Bedford Square, Bloomsbury - History and Facts | History Hit

Bedford Square, Bloomsbury

London, England, United Kingdom

The finest and most complete Georgian development in London, Bedford Square was laid out between 1775 and 1780, most likely by architect Thomas Leverton.

Lily Johnson

18 Mar 2021
Image Credit: Shutterstock

About Bedford Square, Bloomsbury

In the heart of Bloomsbury, Bedford Square is the finest and best-preserved example of Georgian architecture in London. Once housing everything from scientists and actors to socialites and politicians, it today hosts a number of London’s cultural institutions and remains a hub of vibrant activity.

Bedford Square history

Built between 1775 and 1783, Bedford Square was designed as an upper middle class residential area, and took its name from the Dukes of Bedford, who owned much of the land around Bloomsbury and Fitzrovia.

Many – if not all – of the houses were designed by architect Thomas Leverton and constructed by famous London builders William Scott and Robert Grews. Leverton was lauded for his ‘palace front’ designs which made rows of terraced townhouses resemble a single country mansion, each with their own distinctive Coade-stone entrance.

The Square’s central garden was the first in London with imposed architectural uniformity, and set the design trend for many of the city’s garden squares throughout the late 18th and early 19th centuries.

Bedford Square today

Today virtually all of the houses on Bedford Square hold Grade I listed status, with many home to a number of cultural institutions – Sotheby’s Institute of Art, Yale University Press, and New College for Humanities to name a few.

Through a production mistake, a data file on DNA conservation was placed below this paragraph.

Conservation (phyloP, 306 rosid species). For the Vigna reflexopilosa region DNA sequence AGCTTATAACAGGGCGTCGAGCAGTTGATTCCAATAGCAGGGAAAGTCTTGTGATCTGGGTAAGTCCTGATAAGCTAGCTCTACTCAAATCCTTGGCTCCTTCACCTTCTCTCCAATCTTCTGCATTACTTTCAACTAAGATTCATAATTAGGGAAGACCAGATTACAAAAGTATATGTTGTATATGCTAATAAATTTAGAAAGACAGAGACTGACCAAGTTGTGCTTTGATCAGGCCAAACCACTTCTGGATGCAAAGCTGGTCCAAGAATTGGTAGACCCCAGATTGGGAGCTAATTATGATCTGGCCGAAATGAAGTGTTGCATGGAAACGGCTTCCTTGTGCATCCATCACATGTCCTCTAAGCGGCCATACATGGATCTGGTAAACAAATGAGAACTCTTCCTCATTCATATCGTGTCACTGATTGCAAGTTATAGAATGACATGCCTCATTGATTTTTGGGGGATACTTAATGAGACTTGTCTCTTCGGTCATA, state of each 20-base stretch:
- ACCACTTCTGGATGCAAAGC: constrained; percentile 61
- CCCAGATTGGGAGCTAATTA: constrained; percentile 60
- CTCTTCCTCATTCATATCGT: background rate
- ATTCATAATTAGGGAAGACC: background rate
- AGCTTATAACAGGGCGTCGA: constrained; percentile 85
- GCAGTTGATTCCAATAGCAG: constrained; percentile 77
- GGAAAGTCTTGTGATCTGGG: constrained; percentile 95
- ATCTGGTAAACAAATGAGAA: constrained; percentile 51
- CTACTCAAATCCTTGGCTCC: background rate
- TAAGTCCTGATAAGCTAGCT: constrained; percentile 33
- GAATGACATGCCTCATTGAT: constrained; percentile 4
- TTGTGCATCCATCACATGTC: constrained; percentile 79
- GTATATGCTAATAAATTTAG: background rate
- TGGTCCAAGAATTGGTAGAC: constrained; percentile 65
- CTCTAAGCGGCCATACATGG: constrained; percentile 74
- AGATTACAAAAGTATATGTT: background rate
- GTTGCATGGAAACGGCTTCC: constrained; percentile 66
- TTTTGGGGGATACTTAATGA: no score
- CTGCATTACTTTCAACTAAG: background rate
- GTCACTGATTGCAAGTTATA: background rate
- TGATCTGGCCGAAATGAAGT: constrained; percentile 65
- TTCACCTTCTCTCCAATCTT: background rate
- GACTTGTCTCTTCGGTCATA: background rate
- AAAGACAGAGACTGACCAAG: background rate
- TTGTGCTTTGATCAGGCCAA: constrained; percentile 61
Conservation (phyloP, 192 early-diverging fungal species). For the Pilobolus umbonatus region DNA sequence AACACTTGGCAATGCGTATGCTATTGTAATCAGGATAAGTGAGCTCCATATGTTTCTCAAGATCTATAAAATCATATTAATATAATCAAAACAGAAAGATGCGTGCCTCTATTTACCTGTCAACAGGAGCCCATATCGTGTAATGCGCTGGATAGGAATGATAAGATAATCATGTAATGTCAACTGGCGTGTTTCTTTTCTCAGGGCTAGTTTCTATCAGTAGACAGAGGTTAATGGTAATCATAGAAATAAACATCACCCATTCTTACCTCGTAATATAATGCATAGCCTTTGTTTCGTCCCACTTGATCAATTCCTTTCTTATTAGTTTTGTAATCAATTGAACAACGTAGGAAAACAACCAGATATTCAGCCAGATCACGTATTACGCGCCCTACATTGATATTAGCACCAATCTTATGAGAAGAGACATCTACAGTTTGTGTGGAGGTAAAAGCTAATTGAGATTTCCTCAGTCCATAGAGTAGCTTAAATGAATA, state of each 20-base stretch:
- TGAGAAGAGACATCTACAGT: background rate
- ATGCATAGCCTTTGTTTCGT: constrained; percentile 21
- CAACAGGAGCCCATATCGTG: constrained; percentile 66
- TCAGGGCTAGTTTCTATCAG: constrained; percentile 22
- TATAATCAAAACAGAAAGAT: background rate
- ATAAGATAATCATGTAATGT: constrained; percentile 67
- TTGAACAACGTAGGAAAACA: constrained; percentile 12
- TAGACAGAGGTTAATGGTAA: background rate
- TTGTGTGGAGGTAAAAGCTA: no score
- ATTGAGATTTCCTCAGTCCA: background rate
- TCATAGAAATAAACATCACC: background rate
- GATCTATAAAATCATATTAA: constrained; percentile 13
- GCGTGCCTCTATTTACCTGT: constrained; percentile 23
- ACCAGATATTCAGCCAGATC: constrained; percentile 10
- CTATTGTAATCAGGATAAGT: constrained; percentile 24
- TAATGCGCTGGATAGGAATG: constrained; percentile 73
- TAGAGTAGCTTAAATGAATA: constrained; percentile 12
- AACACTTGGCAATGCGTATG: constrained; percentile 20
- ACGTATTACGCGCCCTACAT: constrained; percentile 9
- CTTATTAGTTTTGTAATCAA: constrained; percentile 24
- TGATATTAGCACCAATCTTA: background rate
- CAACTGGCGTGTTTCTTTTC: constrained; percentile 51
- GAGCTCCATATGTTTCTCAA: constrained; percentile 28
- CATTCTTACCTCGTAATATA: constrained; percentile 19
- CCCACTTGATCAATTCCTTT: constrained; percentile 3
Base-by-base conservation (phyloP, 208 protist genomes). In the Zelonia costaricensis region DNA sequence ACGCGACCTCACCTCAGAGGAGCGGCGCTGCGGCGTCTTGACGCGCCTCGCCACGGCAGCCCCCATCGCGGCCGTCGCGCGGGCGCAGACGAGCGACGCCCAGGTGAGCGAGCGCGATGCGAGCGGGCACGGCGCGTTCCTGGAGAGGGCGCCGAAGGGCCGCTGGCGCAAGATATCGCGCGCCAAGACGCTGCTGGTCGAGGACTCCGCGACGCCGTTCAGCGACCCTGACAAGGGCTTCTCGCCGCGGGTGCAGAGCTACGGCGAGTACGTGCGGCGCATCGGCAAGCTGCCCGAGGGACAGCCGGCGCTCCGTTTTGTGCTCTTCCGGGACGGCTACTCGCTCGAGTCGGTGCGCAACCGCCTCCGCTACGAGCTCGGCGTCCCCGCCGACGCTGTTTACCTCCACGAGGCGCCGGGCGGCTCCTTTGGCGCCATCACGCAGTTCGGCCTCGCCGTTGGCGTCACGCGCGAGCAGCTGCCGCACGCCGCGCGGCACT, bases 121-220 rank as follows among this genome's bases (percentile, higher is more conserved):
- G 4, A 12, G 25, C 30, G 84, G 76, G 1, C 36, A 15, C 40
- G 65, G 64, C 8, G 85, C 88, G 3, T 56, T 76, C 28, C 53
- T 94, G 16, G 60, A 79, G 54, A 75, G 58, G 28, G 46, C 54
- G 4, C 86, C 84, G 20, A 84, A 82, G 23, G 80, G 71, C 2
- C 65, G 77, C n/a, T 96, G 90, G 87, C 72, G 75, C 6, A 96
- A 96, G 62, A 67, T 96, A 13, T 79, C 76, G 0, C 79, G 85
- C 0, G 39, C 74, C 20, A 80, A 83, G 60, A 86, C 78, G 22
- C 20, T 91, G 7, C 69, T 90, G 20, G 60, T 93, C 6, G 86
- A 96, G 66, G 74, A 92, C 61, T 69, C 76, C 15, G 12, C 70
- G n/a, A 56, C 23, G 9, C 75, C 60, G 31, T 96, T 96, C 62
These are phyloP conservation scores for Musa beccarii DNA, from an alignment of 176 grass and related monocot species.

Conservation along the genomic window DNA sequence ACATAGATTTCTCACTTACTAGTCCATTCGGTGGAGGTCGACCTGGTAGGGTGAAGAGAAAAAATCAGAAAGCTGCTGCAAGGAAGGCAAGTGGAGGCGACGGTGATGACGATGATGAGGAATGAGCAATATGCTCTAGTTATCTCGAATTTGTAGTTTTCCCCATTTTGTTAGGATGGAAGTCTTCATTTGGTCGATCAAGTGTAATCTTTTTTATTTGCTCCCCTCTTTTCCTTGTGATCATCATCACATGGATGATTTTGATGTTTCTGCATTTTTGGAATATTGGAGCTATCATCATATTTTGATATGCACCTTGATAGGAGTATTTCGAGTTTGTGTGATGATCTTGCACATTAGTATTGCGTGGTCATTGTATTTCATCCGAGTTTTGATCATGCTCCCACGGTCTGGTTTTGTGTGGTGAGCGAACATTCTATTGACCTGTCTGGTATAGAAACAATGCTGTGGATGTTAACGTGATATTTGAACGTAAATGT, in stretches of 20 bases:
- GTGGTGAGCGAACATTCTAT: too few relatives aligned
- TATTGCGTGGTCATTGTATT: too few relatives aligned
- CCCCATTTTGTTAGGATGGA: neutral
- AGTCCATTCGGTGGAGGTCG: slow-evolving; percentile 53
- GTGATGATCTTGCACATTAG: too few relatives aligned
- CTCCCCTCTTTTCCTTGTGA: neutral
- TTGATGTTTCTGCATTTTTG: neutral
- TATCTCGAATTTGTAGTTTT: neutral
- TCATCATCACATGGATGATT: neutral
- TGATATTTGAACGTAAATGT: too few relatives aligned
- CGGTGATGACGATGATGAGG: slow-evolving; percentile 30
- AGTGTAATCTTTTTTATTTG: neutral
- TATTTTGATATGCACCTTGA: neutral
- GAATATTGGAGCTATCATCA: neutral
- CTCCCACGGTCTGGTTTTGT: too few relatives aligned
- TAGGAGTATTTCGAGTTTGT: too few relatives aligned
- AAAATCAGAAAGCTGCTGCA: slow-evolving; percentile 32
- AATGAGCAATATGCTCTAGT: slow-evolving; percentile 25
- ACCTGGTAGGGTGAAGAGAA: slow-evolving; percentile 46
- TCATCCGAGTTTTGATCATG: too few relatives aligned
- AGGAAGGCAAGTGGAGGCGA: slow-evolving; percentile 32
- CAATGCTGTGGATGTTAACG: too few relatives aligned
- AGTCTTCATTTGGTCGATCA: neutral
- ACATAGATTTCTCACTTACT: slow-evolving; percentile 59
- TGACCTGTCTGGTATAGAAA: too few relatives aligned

Visitors are welcome to traverse the historic square, admiring the geometric elegance of its many ornate facades some 250 years old. While the central gardens are private, they are opened annually to the public as part of the Open Garden Squares Weekend, and they themselves hold Grade II listed status.

A number of blue plaques adorn the buildings of Bedford Square, representing their many notable residents over the years. Significant figures include Lord Chancellor Lord Eldon; Henry Cavendish, the scientist responsible for the discovery of hydrogen; and anti-slavery activist Elizabeth Jesser Reid, who all at some time lived in Bedford’s eminent buildings.

Getting to Bedford Square

Bedford Square is located in Bloomsbury in London, directly next to the British Museum. Tottenham Court Road Underground station is a 4-minute walk from the Square, and the nearest bus stop is Great Russell Street, also a 4-minute walk away. The nearest train station is London Euston, a 20-minute walk away.

Featured In

London Historic Sites

Londinium, The Big Smoke, The Great Wen: London has experienced its fair share of change over its 2000-year history. Here's our pick of some of the British capital's most famous historic sites to visit today.